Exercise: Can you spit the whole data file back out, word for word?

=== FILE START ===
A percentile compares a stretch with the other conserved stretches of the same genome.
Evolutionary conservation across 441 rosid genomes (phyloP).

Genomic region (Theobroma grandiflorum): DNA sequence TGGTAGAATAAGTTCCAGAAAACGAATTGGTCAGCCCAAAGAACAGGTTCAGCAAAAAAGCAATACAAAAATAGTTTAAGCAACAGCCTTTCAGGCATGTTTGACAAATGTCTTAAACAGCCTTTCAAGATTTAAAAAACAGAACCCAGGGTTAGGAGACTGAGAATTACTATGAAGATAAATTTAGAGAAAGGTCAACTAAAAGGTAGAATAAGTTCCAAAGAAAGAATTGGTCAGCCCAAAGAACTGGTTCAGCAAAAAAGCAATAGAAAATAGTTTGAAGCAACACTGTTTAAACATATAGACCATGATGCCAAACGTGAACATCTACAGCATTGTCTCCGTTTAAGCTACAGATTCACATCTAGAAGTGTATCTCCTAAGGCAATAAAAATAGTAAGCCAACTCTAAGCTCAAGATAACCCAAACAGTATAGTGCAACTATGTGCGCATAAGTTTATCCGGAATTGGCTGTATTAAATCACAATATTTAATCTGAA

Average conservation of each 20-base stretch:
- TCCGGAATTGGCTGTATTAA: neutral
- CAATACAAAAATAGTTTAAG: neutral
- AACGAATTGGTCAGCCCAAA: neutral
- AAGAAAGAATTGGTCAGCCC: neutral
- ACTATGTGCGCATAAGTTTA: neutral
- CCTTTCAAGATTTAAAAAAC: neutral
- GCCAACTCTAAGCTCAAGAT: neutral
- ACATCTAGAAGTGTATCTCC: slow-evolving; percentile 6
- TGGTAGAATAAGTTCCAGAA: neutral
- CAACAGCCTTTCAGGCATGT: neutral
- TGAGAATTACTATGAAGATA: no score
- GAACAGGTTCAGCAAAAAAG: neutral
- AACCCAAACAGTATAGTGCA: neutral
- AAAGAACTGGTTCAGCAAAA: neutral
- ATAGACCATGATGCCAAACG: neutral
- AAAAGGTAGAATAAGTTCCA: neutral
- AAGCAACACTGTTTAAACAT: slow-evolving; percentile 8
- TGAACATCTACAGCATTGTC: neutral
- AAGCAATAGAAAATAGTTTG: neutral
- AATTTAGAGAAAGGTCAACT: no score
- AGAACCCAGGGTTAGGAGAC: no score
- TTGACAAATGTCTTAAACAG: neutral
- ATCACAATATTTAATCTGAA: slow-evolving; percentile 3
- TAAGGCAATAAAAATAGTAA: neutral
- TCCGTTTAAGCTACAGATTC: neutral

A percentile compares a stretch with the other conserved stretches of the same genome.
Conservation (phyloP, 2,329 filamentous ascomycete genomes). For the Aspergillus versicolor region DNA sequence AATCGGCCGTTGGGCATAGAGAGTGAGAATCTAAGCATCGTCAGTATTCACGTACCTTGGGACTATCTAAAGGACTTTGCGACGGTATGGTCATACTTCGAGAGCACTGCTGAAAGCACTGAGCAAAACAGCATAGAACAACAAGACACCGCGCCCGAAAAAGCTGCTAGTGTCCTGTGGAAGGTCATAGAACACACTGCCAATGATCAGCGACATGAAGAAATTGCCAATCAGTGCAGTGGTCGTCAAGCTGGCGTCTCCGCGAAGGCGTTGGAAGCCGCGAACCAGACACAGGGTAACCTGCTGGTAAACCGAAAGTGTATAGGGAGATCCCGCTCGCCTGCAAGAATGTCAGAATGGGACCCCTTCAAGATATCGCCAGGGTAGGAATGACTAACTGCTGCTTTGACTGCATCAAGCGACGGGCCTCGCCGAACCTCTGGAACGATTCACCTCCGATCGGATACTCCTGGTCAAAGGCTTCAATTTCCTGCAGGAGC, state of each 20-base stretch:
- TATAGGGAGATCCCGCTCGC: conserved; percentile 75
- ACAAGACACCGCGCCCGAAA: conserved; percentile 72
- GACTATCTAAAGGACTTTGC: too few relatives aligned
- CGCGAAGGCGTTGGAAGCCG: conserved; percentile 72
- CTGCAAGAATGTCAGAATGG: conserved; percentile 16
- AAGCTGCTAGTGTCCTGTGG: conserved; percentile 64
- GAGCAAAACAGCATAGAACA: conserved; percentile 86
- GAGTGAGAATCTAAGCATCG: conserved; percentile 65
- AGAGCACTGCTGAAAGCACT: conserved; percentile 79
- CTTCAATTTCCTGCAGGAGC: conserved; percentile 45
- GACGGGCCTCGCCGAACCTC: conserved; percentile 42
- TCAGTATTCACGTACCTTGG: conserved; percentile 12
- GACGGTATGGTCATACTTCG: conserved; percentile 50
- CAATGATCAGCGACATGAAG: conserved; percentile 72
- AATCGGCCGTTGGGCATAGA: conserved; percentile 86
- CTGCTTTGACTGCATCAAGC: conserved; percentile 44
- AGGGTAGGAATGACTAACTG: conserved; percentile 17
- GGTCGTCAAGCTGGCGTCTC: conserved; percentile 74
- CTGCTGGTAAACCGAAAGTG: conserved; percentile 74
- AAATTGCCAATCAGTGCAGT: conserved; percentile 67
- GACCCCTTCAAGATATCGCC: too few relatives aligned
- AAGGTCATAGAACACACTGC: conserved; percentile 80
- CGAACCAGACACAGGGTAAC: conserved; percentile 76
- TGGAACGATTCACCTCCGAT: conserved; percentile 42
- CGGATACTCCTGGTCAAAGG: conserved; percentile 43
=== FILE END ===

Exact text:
A percentile compares a stretch with the other conserved stretches of the same genome.
Evolutionary conservation across 441 rosid genomes (phyloP).

Genomic region (Theobroma grandiflorum): DNA sequence TGGTAGAATAAGTTCCAGAAAACGAATTGGTCAGCCCAAAGAACAGGTTCAGCAAAAAAGCAATACAAAAATAGTTTAAGCAACAGCCTTTCAGGCATGTTTGACAAATGTCTTAAACAGCCTTTCAAGATTTAAAAAACAGAACCCAGGGTTAGGAGACTGAGAATTACTATGAAGATAAATTTAGAGAAAGGTCAACTAAAAGGTAGAATAAGTTCCAAAGAAAGAATTGGTCAGCCCAAAGAACTGGTTCAGCAAAAAAGCAATAGAAAATAGTTTGAAGCAACACTGTTTAAACATATAGACCATGATGCCAAACGTGAACATCTACAGCATTGTCTCCGTTTAAGCTACAGATTCACATCTAGAAGTGTATCTCCTAAGGCAATAAAAATAGTAAGCCAACTCTAAGCTCAAGATAACCCAAACAGTATAGTGCAACTATGTGCGCATAAGTTTATCCGGAATTGGCTGTATTAAATCACAATATTTAATCTGAA

Average conservation of each 20-base stretch:
- TCCGGAATTGGCTGTATTAA: neutral
- CAATACAAAAATAGTTTAAG: neutral
- AACGAATTGGTCAGCCCAAA: neutral
- AAGAAAGAATTGGTCAGCCC: neutral
- ACTATGTGCGCATAAGTTTA: neutral
- CCTTTCAAGATTTAAAAAAC: neutral
- GCCAACTCTAAGCTCAAGAT: neutral
- ACATCTAGAAGTGTATCTCC: slow-evolving; percentile 6
- TGGTAGAATAAGTTCCAGAA: neutral
- CAACAGCCTTTCAGGCATGT: neutral
- TGAGAATTACTATGAAGATA: no score
- GAACAGGTTCAGCAAAAAAG: neutral
- AACCCAAACAGTATAGTGCA: neutral
- AAAGAACTGGTTCAGCAAAA: neutral
- ATAGACCATGATGCCAAACG: neutral
- AAAAGGTAGAATAAGTTCCA: neutral
- AAGCAACACTGTTTAAACAT: slow-evolving; percentile 8
- TGAACATCTACAGCATTGTC: neutral
- AAGCAATAGAAAATAGTTTG: neutral
- AATTTAGAGAAAGGTCAACT: no score
- AGAACCCAGGGTTAGGAGAC: no score
- TTGACAAATGTCTTAAACAG: neutral
- ATCACAATATTTAATCTGAA: slow-evolving; percentile 3
- TAAGGCAATAAAAATAGTAA: neutral
- TCCGTTTAAGCTACAGATTC: neutral

A percentile compares a stretch with the other conserved stretches of the same genome.
Conservation (phyloP, 2,329 filamentous ascomycete genomes). For the Aspergillus versicolor region DNA sequence AATCGGCCGTTGGGCATAGAGAGTGAGAATCTAAGCATCGTCAGTATTCACGTACCTTGGGACTATCTAAAGGACTTTGCGACGGTATGGTCATACTTCGAGAGCACTGCTGAAAGCACTGAGCAAAACAGCATAGAACAACAAGACACCGCGCCCGAAAAAGCTGCTAGTGTCCTGTGGAAGGTCATAGAACACACTGCCAATGATCAGCGACATGAAGAAATTGCCAATCAGTGCAGTGGTCGTCAAGCTGGCGTCTCCGCGAAGGCGTTGGAAGCCGCGAACCAGACACAGGGTAACCTGCTGGTAAACCGAAAGTGTATAGGGAGATCCCGCTCGCCTGCAAGAATGTCAGAATGGGACCCCTTCAAGATATCGCCAGGGTAGGAATGACTAACTGCTGCTTTGACTGCATCAAGCGACGGGCCTCGCCGAACCTCTGGAACGATTCACCTCCGATCGGATACTCCTGGTCAAAGGCTTCAATTTCCTGCAGGAGC, state of each 20-base stretch:
- TATAGGGAGATCCCGCTCGC: conserved; percentile 75
- ACAAGACACCGCGCCCGAAA: conserved; percentile 72
- GACTATCTAAAGGACTTTGC: too few relatives aligned
- CGCGAAGGCGTTGGAAGCCG: conserved; percentile 72
- CTGCAAGAATGTCAGAATGG: conserved; percentile 16
- AAGCTGCTAGTGTCCTGTGG: conserved; percentile 64
- GAGCAAAACAGCATAGAACA: conserved; percentile 86
- GAGTGAGAATCTAAGCATCG: conserved; percentile 65
- AGAGCACTGCTGAAAGCACT: conserved; percentile 79
- CTTCAATTTCCTGCAGGAGC: conserved; percentile 45
- GACGGGCCTCGCCGAACCTC: conserved; percentile 42
- TCAGTATTCACGTACCTTGG: conserved; percentile 12
- GACGGTATGGTCATACTTCG: conserved; percentile 50
- CAATGATCAGCGACATGAAG: conserved; percentile 72
- AATCGGCCGTTGGGCATAGA: conserved; percentile 86
- CTGCTTTGACTGCATCAAGC: conserved; percentile 44
- AGGGTAGGAATGACTAACTG: conserved; percentile 17
- GGTCGTCAAGCTGGCGTCTC: conserved; percentile 74
- CTGCTGGTAAACCGAAAGTG: conserved; percentile 74
- AAATTGCCAATCAGTGCAGT: conserved; percentile 67
- GACCCCTTCAAGATATCGCC: too few relatives aligned
- AAGGTCATAGAACACACTGC: conserved; percentile 80
- CGAACCAGACACAGGGTAAC: conserved; percentile 76
- TGGAACGATTCACCTCCGAT: conserved; percentile 42
- CGGATACTCCTGGTCAAAGG: conserved; percentile 43